By Tenzin Dharpo
Tibetan woman seated near the storage as another man looks on (screengrab)
DHARAMSHALA, Sept. 4: The merchandise belonging to Tibetan sweater sellers in Dhule, Maharashtra, were destroyed in a fire that ravaged a warehouse in the early hours of Saturday, weeks before the season for ‘winter business’.
On September 1, around 4 AM local time, the warehouse where the goods were kept caught fire after a short circuit sparked flames following a night of heavy rains, according to Phurbu, the head of the market’s administrative body. Speaking to Phayul, the disheartened Tibetan trader from Puruwala Tibetan settlement said she was informed of the mishap when she was in Ludhiana where the goods are initially bought on whole sale.
“The President of the Tibetan Sweater Sellers’ Association came to Dhule to assess the damage. After thorough investigation and cross check with receipts from the whole-sellers at Ludhiana, the damage is estimated to 26519661 INR and the warehouse does not have insurance,” Phurbu told Phayul on enquiry. The Tibetan sweater sellers’ association known officially as the Tibetan Refugee Traders’ Association is a body of Tibetan markets in India selling garments during the mid October-January window every year.
The Dhule Tibetan market is the livelihood of 12 Tibetan household from Puruwala and Dickyiling Tibetan settlements who took loans from whole-sellers like majority of Tibetan traders to fund their annual business that will see them through the whole year’s expense. “95% of the loans are from the Ludhiana lalas (whole sellers) while the rest is from personal savings and from banks,” the head of the Tibetan market explained.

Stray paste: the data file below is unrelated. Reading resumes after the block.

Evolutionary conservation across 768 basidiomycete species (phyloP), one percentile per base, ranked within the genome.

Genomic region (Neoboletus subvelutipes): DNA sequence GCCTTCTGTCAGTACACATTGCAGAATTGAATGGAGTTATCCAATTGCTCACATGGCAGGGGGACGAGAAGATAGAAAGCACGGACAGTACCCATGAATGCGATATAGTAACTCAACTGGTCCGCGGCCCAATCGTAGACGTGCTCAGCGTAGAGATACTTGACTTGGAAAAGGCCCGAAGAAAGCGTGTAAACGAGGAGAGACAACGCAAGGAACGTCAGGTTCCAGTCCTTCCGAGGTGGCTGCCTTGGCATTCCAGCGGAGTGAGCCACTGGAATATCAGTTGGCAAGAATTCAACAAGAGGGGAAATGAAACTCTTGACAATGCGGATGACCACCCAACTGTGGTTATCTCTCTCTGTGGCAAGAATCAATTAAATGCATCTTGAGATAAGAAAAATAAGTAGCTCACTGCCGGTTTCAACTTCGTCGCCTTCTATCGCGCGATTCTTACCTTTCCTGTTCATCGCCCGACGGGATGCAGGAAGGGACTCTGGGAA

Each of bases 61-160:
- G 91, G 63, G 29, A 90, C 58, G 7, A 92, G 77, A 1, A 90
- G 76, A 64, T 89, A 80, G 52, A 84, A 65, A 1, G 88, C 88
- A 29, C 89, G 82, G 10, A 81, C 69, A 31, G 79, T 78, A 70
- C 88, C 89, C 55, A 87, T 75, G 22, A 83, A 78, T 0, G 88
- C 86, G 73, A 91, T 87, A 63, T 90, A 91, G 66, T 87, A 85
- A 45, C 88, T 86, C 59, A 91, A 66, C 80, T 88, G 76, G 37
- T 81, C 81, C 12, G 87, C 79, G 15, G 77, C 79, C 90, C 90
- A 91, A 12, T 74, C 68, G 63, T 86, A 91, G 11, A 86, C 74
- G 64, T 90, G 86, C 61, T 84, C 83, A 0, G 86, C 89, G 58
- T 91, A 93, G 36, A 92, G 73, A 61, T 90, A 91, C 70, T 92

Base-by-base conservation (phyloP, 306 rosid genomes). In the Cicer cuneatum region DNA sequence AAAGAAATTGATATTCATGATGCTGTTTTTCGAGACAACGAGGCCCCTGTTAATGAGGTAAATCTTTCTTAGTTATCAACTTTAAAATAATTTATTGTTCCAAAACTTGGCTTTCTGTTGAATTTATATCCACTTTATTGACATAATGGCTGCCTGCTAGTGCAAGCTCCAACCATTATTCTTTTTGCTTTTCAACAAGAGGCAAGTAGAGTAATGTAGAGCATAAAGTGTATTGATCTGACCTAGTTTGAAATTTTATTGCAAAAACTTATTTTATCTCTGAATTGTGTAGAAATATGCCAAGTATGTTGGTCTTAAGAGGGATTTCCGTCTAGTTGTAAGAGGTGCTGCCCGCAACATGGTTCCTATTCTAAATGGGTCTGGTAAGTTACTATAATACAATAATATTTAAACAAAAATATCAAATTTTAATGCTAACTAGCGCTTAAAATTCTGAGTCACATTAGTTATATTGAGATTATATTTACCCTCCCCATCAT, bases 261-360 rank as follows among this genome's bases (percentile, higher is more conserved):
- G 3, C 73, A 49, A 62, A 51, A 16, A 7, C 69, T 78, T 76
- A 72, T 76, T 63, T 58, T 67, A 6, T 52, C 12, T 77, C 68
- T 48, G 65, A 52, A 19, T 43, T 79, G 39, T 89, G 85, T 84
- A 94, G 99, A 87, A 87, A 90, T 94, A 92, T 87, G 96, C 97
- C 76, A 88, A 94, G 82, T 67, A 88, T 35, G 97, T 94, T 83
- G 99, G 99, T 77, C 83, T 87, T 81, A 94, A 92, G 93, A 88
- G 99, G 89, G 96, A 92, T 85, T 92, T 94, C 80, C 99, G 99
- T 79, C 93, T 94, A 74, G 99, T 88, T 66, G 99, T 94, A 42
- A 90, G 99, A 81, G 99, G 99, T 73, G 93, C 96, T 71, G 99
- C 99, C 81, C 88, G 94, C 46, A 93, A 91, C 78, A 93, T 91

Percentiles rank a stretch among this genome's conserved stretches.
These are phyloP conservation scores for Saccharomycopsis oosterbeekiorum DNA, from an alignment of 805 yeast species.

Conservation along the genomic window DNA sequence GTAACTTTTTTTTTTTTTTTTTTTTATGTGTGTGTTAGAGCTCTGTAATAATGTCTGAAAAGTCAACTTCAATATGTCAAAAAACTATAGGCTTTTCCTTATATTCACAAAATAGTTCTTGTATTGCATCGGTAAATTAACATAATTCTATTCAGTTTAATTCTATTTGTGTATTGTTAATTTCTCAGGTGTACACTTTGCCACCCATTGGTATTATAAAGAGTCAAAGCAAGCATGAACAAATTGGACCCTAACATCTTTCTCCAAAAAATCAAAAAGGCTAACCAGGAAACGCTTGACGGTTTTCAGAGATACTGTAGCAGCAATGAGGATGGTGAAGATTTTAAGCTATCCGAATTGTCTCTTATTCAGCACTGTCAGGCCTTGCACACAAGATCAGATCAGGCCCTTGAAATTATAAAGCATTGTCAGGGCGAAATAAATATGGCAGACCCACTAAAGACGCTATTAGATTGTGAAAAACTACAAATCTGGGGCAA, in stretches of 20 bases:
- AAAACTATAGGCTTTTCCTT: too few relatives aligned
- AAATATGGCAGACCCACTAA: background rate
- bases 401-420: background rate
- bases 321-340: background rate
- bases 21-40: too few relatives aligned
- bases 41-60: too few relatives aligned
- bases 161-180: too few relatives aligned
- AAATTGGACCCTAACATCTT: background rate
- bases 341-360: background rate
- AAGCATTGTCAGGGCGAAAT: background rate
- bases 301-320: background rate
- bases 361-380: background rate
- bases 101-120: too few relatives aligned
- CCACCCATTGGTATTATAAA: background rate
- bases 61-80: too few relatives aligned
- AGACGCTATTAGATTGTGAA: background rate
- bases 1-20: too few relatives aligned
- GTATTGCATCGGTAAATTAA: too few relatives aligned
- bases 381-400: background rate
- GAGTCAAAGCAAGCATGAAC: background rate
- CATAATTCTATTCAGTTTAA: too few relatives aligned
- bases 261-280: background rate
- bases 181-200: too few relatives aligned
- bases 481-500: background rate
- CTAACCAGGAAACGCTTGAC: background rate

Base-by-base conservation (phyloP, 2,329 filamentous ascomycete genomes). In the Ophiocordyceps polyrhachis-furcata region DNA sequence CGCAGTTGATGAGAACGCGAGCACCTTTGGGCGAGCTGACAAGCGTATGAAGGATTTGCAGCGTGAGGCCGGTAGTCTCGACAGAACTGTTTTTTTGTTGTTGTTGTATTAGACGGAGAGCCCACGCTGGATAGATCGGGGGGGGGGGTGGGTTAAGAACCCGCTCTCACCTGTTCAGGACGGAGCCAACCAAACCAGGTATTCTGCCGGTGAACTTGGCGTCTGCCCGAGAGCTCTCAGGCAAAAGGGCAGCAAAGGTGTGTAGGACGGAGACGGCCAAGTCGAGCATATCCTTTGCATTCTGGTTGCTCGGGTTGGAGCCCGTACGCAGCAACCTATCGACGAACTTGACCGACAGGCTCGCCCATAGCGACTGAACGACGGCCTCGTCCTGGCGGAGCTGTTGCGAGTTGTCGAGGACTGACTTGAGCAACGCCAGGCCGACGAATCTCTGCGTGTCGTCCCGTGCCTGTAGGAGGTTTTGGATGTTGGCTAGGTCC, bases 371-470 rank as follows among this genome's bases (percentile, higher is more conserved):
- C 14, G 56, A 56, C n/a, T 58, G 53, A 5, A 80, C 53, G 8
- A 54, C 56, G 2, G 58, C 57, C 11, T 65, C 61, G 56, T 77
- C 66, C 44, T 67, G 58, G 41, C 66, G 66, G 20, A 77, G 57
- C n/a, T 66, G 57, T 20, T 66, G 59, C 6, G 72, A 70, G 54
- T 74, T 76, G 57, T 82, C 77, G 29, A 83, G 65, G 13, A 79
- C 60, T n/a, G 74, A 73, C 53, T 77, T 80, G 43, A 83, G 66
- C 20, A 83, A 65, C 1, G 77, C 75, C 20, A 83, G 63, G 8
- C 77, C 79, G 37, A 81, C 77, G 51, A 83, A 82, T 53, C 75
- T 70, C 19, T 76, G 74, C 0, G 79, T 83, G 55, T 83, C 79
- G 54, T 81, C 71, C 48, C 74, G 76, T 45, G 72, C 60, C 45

In a video circulating in the social media, Tibetan traders from Dhule are seen crying inconsolably near the warehouse where half burned garments lay strewn in the aftermath of the devastating blaze. A woman was seen saying, “How will I feed my children now?” The administrative body of the Tibetan market plans to submit pleas to the Department of Home of the Central Tibetan Administration and NGO’s for help.
Tibetan refugees in India have been selling garments in Indian cities and towns in the winter when the cold sets in, for decades to sustain their livelihood. The exile Tibetan government rolled out the INR 100 million loan scheme for Tibetan traders in 2017. While the initiative is received as a gesture of the CTA’s intent to help Tibetans, the reach of the scheme is not substantial and the sum considered largely token. Only three households from the fire-ravaged Dhule Tibetan market are covered by the scheme.